The standards are pretty much the same throughout the US, though each state administers it's own testing programs. Large and congested cities in the US are known for having rude drivers - "road rage" and all that.

    So it is probably less an issue of actual skill and more an issue of manner.

  12. BTW, forgot to thank you for this in-depth rundown. We had a bit of a "changing of the guard" retirement exodus at work on one of the local U.S. bases, and many were unaware of the new rules. These guys have houses and lives rooted here in Japan. It used to be that as long as your U.S. driver's license had been issued at least one year prior to you trying to get a Japanese license, you could turn in your U.S. Forces Japan driver's license plus show stateside license, and just get issued a Japanese license (maybe some extra minor steps).

    A lot of these people are real expats - haven't spent enough cumulative time back stateside _In_The_State_That_Issued_Their_Driver's_License_ . To top it off, some states, like Hawaii, do not stamp U.S. citizens' passport UNLESS YOU SPECIFICALLY ASK FOR ONE. Without the stamps, can't even prove the time you did spend there, because it doesn't show where you went >.>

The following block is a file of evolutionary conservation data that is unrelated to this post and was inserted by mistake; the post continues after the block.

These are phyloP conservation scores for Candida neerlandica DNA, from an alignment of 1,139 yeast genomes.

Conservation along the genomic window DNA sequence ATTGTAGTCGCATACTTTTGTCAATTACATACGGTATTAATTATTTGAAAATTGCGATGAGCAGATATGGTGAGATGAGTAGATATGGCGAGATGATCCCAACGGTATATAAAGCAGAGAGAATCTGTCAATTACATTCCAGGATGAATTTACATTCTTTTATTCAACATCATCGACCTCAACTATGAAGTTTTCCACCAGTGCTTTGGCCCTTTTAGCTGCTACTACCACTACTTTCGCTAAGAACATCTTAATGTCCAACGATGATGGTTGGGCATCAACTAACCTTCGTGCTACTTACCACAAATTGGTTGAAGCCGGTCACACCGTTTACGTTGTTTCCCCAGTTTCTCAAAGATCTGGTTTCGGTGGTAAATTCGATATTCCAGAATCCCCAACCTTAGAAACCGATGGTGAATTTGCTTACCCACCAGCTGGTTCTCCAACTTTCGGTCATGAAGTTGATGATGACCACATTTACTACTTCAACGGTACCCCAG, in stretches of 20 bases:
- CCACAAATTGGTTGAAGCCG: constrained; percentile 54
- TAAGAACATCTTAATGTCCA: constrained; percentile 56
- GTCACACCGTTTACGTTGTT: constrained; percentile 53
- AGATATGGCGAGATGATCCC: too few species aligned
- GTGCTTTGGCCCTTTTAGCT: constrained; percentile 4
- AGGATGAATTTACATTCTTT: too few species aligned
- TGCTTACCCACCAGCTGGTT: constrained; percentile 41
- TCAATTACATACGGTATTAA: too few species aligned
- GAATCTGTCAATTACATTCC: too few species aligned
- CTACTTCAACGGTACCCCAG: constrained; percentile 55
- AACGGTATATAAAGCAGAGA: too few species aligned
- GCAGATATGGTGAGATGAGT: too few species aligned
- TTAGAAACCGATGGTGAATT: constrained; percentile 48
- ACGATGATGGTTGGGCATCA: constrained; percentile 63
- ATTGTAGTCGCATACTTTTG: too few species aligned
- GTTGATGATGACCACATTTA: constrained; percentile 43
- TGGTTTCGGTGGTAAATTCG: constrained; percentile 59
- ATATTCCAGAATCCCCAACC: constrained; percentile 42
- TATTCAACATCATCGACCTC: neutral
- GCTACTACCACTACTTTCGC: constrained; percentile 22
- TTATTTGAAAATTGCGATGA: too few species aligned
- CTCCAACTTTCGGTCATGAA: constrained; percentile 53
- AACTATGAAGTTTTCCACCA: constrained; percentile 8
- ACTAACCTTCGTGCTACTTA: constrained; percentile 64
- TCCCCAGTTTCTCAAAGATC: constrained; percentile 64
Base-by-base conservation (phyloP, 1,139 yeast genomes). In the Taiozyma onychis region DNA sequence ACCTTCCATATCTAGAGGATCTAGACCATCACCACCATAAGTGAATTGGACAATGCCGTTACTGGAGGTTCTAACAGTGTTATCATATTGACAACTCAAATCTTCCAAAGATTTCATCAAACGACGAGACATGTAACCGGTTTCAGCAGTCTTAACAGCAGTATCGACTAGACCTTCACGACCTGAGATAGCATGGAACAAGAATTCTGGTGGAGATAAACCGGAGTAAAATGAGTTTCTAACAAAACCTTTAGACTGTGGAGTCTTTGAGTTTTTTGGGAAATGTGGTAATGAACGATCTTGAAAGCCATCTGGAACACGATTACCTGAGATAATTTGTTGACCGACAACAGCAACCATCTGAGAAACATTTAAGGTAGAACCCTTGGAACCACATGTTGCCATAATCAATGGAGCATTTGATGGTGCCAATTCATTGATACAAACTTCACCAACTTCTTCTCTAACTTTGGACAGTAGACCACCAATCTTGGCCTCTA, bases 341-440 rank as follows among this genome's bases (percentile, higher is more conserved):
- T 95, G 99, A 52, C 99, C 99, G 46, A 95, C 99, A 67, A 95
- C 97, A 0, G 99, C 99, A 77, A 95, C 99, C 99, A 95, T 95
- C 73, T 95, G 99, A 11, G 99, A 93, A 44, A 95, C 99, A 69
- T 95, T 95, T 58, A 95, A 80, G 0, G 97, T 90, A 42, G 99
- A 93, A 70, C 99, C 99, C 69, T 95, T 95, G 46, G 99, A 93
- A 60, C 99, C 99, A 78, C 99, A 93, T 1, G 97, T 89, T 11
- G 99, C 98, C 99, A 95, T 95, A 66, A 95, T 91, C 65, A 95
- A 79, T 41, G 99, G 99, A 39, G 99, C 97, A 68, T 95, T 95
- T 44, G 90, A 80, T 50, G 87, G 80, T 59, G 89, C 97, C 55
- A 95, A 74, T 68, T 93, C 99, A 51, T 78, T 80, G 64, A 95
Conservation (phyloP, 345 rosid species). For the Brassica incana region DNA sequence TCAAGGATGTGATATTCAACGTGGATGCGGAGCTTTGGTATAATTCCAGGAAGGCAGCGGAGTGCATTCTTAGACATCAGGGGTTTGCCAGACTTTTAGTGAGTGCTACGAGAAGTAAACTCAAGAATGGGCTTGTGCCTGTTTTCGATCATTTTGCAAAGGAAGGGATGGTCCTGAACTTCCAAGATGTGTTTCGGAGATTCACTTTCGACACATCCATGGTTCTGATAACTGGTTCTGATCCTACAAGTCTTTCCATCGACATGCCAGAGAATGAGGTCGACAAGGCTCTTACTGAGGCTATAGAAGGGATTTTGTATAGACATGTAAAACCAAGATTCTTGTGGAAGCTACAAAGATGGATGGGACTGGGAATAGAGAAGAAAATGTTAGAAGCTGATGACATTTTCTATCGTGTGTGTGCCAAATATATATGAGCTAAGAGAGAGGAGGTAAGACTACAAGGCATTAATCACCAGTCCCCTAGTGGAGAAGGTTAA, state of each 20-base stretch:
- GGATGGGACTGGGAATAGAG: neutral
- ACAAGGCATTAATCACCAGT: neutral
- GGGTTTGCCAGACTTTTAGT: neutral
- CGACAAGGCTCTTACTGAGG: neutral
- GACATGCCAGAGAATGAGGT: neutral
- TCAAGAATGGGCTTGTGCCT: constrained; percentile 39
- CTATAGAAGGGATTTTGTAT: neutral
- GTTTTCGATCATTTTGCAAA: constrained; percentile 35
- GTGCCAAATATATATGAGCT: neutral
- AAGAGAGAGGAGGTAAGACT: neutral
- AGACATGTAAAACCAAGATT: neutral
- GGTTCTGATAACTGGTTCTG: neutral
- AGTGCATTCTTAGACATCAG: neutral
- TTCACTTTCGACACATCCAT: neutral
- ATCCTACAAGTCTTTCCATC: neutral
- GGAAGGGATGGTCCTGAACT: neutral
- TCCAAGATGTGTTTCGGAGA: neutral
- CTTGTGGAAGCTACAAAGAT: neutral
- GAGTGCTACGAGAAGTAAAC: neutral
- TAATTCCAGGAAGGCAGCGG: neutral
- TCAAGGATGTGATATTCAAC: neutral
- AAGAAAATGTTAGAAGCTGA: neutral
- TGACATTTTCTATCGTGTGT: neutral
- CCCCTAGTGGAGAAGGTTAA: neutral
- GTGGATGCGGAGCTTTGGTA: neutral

So at the end of the day, these guys, who may have been driving in Japan for 30+ years, either have to pay for the ¥300,000 driving course - or spend three months somewhere in the States - then come back.

  13. I need to edit this post to reflect that if you get a copy of your driving abstract from your state DMV, that will suffice. Getting one could be a pain depending on your state, though. I asked specifically about the US that doesn't stamp us in and out. The guys at Samezu said they'd add up the time accountable by entry/exit stamps and assign the rest to the US, so it *may* not be a problem. But then again, a lot seems to depend on who you get at the counter. Best to do it all before you have to deal with any of the above.

  14. European licence drive, I went to Jaf, after I went to Police fill out application form, take a very quick vision test, photo and after 45 minute I had my new licence drive, total time 1.5 hours (Jaf+Police). ^_^

  15. This article seems very helpful, I've been meaning to apply for a Japanese License for a while. I have a quick question though that may seem really stupid, but do I need both parts of my license? i.e. the card and the paper counterpart? because I left the paper part in the UK, I could never really figure out what it was for. I have a still valid international license though, would that be enough?